Title: Utilization of Steel Furnace Aggregate in Geopolymer Concrete for Wave-Breaker Application
Author(s): Arnaud Castel, Mohammad Khan, Aziz Mahmood, and Stephen Foster
Publication: Symposium Paper
Appears on pages(s): 25.1-25.10
Keywords: Geopolymer; manufactured aggregate; wave-breaker structures; free lime; climate adaptation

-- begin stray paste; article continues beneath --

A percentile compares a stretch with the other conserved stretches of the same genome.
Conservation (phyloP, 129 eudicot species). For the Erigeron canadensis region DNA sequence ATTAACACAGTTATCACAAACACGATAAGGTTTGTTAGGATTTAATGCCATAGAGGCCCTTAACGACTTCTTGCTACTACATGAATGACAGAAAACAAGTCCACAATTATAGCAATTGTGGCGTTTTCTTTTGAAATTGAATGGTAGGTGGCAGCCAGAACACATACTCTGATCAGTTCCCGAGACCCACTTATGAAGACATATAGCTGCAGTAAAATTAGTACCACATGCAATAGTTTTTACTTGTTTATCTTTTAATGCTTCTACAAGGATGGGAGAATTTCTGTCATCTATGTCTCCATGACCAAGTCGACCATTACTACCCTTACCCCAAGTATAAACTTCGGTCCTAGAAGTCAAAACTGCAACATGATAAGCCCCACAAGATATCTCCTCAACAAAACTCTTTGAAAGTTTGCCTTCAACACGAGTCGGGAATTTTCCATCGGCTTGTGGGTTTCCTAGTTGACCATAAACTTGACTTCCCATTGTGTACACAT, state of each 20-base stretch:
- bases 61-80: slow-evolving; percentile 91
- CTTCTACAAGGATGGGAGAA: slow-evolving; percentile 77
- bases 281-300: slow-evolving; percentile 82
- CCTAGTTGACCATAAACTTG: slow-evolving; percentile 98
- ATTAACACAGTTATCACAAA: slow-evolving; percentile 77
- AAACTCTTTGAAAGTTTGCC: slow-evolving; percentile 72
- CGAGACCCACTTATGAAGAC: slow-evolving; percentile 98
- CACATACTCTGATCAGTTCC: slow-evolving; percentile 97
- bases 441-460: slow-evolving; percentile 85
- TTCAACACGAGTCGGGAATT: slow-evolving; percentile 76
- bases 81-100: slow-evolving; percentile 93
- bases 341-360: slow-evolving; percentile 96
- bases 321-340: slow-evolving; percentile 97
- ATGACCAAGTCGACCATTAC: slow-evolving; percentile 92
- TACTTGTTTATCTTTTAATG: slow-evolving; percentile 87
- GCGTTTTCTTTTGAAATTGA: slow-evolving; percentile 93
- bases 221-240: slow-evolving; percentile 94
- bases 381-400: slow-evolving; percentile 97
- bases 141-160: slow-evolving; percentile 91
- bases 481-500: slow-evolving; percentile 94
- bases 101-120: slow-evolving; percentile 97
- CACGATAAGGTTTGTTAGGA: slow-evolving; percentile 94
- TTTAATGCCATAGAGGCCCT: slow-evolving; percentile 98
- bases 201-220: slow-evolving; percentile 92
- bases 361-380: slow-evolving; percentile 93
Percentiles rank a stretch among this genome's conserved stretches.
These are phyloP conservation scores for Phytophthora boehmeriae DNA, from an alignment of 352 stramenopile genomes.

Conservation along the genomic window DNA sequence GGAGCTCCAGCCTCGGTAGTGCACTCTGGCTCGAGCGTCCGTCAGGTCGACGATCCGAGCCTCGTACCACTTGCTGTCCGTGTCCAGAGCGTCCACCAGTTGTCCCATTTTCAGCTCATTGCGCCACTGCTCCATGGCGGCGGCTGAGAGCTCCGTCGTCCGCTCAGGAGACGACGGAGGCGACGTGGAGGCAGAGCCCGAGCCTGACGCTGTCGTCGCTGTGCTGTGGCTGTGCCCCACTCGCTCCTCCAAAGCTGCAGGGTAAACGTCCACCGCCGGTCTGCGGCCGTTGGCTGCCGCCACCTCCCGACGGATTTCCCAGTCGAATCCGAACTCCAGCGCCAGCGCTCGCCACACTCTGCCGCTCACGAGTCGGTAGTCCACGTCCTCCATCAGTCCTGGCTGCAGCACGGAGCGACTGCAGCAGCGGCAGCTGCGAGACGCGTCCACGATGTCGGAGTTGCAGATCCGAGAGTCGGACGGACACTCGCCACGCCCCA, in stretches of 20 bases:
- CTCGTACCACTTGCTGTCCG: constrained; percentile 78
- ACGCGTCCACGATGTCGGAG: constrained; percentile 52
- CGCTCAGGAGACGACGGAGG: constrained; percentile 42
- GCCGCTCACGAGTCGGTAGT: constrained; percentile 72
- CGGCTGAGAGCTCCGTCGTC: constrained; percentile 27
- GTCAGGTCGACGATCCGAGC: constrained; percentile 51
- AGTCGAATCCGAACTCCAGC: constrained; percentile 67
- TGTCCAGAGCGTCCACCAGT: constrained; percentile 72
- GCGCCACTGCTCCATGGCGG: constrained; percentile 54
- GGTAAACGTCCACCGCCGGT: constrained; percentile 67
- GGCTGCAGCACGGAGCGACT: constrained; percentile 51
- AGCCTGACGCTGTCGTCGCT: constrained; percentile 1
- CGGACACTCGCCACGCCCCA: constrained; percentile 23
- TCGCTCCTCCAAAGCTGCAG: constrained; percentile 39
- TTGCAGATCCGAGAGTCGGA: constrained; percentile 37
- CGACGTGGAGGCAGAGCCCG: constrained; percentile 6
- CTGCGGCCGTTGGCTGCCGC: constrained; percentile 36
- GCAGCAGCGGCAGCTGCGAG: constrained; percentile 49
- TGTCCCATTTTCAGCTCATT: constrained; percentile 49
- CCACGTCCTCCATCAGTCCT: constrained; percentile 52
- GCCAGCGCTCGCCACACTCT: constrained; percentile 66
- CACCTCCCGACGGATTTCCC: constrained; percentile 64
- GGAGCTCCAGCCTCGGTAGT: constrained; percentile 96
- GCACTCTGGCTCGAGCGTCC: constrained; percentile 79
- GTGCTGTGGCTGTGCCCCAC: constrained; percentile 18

This paper evaluates the performance of steel furnace slag (SFS) aggregate in low calcium geopolymer concrete and its potential to be used in making high-density concrete for application in breakwater armour units. The geopolymer binder is a blend of 90% low calcium fly ash and 10% ground granulated blast furnace slag (GGBFS). Mechanical properties, shrinkage, and detailed microstructure analysis were carried out. The results showed that geopolymer concrete with SFS aggregate offered higher compressive strength and elastic modulus than that of GPC with traditional aggregate. The shrinkage results showed no expansion or swelling due to delayed calcium oxide (CaO) hydration after 320 days. No traditional porous interfacial transition zone (ITZ) was detected using scanning electron microscopy, indicating a better bond between SFS aggregate and geopolymer matrix. Energy dispersive spectroscopy results further revealed calcium (Ca) diffusion at the vicinity of ITZ. Raman spectroscopy results showed no new crystalline phase formed due to Ca diffusion. The incorporation of Ca into the geopolymer structure and better bond between SFS aggregate and geopolymer matrix are the most likely reason for the higher compressive strength observed in GPC with SFS aggregate. The Incorporation of the relevant concrete properties in Hudson’s equation shows that SFS aggregate geopolymer concrete can significantly improve the stability of breakwater structures.